The contributions of microbes to multiple aspects of human physiology and neurobiology in health and disease have up until now not been fully appreciated.

The gut microbiome is intimately connected with the immune system, since many of the body’s immune cells are found in this area of the stomach, Hållenius added.

Anything that happens in the digestive tract can affect the immune system, she explained. “By changing the gut microbiota composition, you affect the immune system of the host to a large extent.”

The findings suggest that Alzheimer’s may be more more preventable than health experts previously thought. The composition of bacteria in the gut is determined by a mix of genetics and lifestyle factors. Diet, exercise, stress and toxin exposure all play a huge role in the gut’s bacterial makeup.

Now, the researchers can begin investigating ways to prevent the disease and delay its onset by targeting gut bacteria early on. And in the meantime, anyone can adopt a plant-based, whole foods diet and probiotic supplementation as a way to improve the health of their microbiome.

“The diet shapes the microbial community in the gut to a large extent, so dietary strategies will be important in prevention of Alzheimer’s,” Hållenius said. “We are currently working on food design that will modulate the gut microbiota towards a healthier state.”

The study is far from the first to show a connection between gut bacteria and Alzheimer’s. In a 2014 paper published in the journal Frontiers in Cellular Neuroscience, researchers listed 10 different ways that the microbiome may contribute to the development of Alzheimer’s disease, including fungal and bacterial infections in the intestinal tract and increased permeability of the blood-brain barrier.

“The contributions of microbes to multiple aspects of human physiology and neurobiology in health and disease have up until now not been fully appreciated,” that study’s authors wrote.

By Carolyn Gregoire      Feb 21, 2017
 


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This Type of Exercise May Guard Against Dementia

People who worked out on a bike, a treadmill, or the elliptical showed improvement in their memory and problem solving skills after six months, a new study found.

Working out is good for you in more ways than we can count, but a new study may have uncovered a new perk for people with memory problems.

Researchers from the Wake Forest School of Medicine found that aerobic exercise appears to boost thinking skills and brain volume in adults diagnosed with mild cognitive impairment, a condition that sits in between normal age-related memory decline and more serious dementia. Stretching routines also increased brain volume over a six-month period, but had no noticeable impact on brain function.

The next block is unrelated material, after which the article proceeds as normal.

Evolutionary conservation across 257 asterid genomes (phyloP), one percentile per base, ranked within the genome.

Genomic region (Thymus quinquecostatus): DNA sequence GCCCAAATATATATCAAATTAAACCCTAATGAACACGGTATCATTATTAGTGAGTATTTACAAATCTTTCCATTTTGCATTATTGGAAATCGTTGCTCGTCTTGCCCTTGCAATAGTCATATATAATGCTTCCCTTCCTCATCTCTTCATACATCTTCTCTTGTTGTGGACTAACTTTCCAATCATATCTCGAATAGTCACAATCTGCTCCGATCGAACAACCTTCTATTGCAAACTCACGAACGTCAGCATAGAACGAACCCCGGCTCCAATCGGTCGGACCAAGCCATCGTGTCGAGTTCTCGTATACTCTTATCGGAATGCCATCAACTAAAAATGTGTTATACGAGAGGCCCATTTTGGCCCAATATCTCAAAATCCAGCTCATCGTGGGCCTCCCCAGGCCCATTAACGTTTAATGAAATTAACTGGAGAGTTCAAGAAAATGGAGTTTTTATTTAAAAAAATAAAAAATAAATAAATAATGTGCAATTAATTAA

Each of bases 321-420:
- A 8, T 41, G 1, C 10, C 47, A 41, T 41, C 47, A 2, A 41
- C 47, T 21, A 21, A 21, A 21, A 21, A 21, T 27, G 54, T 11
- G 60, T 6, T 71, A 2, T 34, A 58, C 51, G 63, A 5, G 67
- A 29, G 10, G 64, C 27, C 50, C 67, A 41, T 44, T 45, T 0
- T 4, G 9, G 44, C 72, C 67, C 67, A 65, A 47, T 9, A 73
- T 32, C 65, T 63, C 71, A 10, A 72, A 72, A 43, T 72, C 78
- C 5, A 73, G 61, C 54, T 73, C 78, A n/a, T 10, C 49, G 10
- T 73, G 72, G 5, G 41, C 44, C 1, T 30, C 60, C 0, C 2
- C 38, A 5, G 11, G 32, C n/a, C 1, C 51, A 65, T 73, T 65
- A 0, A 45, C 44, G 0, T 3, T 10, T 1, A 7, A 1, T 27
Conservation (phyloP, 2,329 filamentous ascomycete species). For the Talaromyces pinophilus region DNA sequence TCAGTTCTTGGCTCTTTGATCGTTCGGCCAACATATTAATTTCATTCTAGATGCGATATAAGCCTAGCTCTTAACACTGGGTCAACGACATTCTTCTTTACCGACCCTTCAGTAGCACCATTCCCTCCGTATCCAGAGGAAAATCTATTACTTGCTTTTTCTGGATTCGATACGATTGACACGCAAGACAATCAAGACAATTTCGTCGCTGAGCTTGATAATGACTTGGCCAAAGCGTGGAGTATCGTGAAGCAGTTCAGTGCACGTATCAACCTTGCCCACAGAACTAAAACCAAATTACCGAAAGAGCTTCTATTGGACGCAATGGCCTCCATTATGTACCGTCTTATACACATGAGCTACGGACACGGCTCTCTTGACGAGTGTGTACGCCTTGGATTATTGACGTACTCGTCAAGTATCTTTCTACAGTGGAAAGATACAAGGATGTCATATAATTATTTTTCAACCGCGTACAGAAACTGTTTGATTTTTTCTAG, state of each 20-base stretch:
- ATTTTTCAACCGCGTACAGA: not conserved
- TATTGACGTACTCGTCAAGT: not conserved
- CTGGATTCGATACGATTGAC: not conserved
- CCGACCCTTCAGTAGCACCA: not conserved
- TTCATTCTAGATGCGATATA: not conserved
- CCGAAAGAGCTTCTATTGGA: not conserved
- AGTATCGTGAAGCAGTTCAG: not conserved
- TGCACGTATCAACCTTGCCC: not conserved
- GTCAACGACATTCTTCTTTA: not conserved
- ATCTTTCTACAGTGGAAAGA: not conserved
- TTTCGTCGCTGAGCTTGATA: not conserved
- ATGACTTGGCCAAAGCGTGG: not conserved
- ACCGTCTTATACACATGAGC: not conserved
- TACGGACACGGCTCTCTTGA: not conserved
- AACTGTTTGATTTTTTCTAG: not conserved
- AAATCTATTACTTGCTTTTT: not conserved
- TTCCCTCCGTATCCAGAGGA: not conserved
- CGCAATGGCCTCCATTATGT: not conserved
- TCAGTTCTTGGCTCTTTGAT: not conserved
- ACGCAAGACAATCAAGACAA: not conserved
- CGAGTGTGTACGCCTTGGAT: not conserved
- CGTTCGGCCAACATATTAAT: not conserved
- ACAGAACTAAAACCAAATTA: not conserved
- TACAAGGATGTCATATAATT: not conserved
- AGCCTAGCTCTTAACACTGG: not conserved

The study was presented today at an annual meeting of radiologists in Chicago, and hasn’t yet been peer-reviewed or published.

Researchers used a new MRI technique to measure both volume and shape changes in specific areas of the brain, which are both important indicators for tracking the development of dementia.

At the start of the study, the researchers performed MRI scans on 35 people with mild cognitive impairment, which is a risk factor for Alzheimer’s disease. The participants were then divided into two groups and assigned to four weekly sessions of either stretching exercises or aerobic activity—walking on a treadmill, cycling on a stationary bike, or training on an elliptical machine. After six months, the researchers did a second MRI scan and compared the two sets of scans.

aerobic_exercise_at_gym

Both groups showed increases in most gray matter regions of the brain, including the temporal lobe, which supports short-term memory. But those increases were greater in the group that walked, pedaled, or spent time on the elliptical.

“Even over a short period of time, we saw aerobic exercise lead to a remarkable change in the brain,” said lead investigator Laura D. Baker, PhD, associate professor of gerontology and geriatric medicine at Wake Forest, in a press release.

People in the stretching group had less total brain volume increase, and their brain scans also showed signs of “directional deformation”—shape changes possibly related to volume loss—within the brain’s white matter. The researchers believe these hard-to-detect signs could be early indicators of dementia. “Directional changes in the brain without local volume changes could be a novel biomarker for neurological disease,” co-author Jeongchul Kim, PhD, said in a press release.

In an abstract presented at the conference, the researchers concluded that aerobic exercise “could preserve or possibly even improve brain volumes” in people with early cognitive problems.

What’s more, the researchers also reported that over a six-month period, participants in the aerobic exercise group improved in tests that measure executive function—a set of thinking processes that include working memory, reasoning, and problem solving—while the stretching group showed no change.

That doesn’t mean stretching didn’t help in some way, the authors say, especially when compared to completely sedentary behavior. It does suggest, however, that aerobic activity may be a better bet for overall brain functioning.

Plenty of previous research has tied exercise to better brain outcomes in older adults; a 2014 Canadian study, for example, found that brisk walking (but not resistance training, balance exercises, or muscle toning) was associated with enlargement of the hippocampus. Aerobic exercise may have some competition when it comes to brain health, however. Last month, an Australian study found that women who lifted weights regularly had better cognitive function than those who did regular stretching and calisthenics.